The Language of Flowers, Paperback
4 out of 5 (11 ratings)


The Victorian language of flowers was used to express emotions: honeysuckle for devotion, azaleas for passion, and red roses for love.

But for Victoria Jones, it has been more useful in communicating feelings like grief, mistrust and solitude.

After a childhood spent in the foster care system, she is unable to get close to anybody, and her only connection to the world is through flowers and their meanings.

Now eighteen, Victoria has nowhere to go, and sleeps in a public park, where she plants a small garden of her own.

When her talent is discovered by a local florist, she discovers her gift for helping others through the flowers she chooses for them.

But it takes meeting a mysterious vendor at the flower market for her to realise what's been missing in her own life, and as she starts to fall for him, she's forced to confront a painful secret from her past, and decide whether it's worth risking everything for a second chance at happiness.

The Language of Flowers is a heartbreaking and redemptive novel about the meaning of flowers, the meaning of family, and the meaning of love.




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Showing 1 - 5 of 11 reviews.

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Review by

This special novel follows the coming of age and beginning of real life for Victoria. Having been raised in the foster care system, we meet her as she turns eighteen. She is becoming an adult, embarking on a life of her own.The book is written in alternating parts, between Victoria's childhood and present day. She is having trouble moving forward in life while holding onto the baggage of a damaged childhood.Victoria's solace has always been in flowers. She finds comfort in the meaning of them, and symbols associated with them, the language of them. Insecure, and truly unable to communicate her feelings to those around her, Victoria relies on this as a sort of second language. Eventually, this does become a connection.It has long been believed by many cultures that flowers have healing properties. This can be medicinal, physical, psychological or even emotional. This was the case with Victoria.The story of Victoria is full of thorns and sharp burrs that stick to the reader. Yet the author offers the reader a bouquet of experiences of a true survivor. A good Summer read, this book is memorable.A bonus: at the rear of the book is Victoria's Dictionary of Flowers, in alphabetical order. She lists the flower name, botanical name, and the meaning of the flower. The list is long, from Abutelon (Abutelon)...Meditation, to Zinnia (Zinnia)...I mourn your absence.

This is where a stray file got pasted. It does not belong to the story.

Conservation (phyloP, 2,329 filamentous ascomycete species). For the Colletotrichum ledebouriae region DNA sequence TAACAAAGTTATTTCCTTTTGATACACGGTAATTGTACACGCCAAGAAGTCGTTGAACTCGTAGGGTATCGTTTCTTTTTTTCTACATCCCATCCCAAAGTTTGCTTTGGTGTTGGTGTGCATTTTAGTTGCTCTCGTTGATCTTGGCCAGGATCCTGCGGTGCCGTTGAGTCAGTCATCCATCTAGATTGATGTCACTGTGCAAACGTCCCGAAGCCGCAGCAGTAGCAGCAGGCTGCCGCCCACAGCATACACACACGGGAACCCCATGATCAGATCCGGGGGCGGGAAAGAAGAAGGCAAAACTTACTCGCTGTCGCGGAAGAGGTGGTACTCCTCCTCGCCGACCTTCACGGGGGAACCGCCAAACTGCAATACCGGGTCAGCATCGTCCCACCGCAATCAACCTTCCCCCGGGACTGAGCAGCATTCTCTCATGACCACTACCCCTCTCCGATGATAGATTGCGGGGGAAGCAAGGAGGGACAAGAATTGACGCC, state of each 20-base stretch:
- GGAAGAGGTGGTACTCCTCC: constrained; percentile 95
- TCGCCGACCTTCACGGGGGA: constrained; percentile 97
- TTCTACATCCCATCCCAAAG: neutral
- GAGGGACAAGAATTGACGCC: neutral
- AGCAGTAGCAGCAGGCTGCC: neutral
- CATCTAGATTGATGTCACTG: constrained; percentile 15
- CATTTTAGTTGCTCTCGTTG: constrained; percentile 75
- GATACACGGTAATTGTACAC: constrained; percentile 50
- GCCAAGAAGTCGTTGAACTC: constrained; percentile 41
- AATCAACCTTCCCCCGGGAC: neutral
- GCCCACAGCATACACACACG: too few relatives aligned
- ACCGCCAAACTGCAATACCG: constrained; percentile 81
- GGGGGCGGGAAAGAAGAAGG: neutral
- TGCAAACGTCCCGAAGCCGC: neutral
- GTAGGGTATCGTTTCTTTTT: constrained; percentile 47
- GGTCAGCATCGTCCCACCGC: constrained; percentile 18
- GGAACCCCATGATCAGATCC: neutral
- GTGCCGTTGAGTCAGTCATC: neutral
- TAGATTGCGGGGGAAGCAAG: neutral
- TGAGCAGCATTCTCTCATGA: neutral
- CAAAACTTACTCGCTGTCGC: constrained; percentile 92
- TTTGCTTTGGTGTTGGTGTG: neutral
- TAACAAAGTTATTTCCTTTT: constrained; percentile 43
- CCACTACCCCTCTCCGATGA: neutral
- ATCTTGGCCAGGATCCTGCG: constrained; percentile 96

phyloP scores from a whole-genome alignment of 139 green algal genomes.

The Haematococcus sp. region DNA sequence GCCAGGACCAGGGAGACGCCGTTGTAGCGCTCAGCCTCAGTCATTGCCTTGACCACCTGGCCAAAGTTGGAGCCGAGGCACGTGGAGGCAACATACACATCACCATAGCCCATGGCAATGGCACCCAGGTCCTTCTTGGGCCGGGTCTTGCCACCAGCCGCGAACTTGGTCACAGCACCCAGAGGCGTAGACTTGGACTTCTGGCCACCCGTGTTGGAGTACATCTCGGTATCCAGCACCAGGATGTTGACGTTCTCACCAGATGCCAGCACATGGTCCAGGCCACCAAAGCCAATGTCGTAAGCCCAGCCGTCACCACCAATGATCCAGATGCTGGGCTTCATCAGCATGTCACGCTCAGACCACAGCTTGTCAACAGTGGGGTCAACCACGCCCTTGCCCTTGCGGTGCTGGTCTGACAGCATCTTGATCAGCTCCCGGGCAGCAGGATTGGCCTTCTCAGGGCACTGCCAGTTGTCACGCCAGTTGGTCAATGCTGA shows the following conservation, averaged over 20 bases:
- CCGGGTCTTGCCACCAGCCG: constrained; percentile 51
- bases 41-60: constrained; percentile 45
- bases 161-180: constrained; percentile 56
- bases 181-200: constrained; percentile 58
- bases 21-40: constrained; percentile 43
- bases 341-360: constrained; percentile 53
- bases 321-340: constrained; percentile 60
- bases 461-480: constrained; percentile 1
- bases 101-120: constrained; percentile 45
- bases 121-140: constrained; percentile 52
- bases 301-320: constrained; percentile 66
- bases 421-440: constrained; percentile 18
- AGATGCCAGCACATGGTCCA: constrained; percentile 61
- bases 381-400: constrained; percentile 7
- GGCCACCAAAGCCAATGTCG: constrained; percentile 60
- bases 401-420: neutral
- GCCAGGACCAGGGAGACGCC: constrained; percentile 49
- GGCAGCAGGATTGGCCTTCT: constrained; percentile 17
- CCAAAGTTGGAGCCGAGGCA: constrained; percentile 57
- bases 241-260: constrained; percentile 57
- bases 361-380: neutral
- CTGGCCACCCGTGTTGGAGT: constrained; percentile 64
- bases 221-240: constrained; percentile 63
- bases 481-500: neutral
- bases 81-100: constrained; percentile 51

Review by

Everybody has already described the novel and its well-written language and story. I just would like to add that it is nice to read a book that gets all the botanical science correct too, which is not that common. Highly recommended read.

Review by

I received this book as a part of LibraryThing's Early Reviewer's program, and found it to be an engaging literary debut—and a thought-provoking look at the lasting psychological effects of a childhood spent without a constant mother figure. The symbolic use of flowers to convey meaning here isn't subtle—it's the thematic and stylistic core of the story, as well as a lifeline for the main character, a young woman who has been perhaps irreperably damaged by the foster care system and clings to the Victorian-era dictionary of flowers and their meanings that was given to her by the only mother figure who ever made a brief appearance in her young life. The protagonist struggles to communicate her emotions in any other way, and so everyone around her who comes to care about her soon becomes swept up in the language of flowers. I sometimes found it difficult to suspend my disbelief at points throughout the story--I don't want to include any spoilers here, so can only say that at times, the main character has little rationale behind her decision making (or lack thereof), and while I realize this was intended to be a function of her upbringing, I couldn't help but feel a disconnect between some of her most together, successful achievements as she comes into her own as an independent young woman, and some of her most confused, frustrating actions as she shows a complete lack of self awareness and failure to take responsibility for herself when it matters most. Still, overall I enjoyed the unique style and subject of this book, and found the conclusion to be a satisfying reward for staying with the story during some of its weaker moments.

Review by

I found this book to be utterly absorbing. The reader is introduced to Victoria on her day of emancipation from the foster-care system, and spends the rest of the novel discovering what has made her the seemingly hard, difficult person she claims to be and rooting for her to realize that there is more to herself than that. The back-story is heartbreaking, yes, but also hope-filled and the overall effect of the novel is enchanting.

Review by

A different kind of book focused on flowers. I never knew that every flower has a meaning. Well written, however, a bit unbelievable. But then I am a guy.

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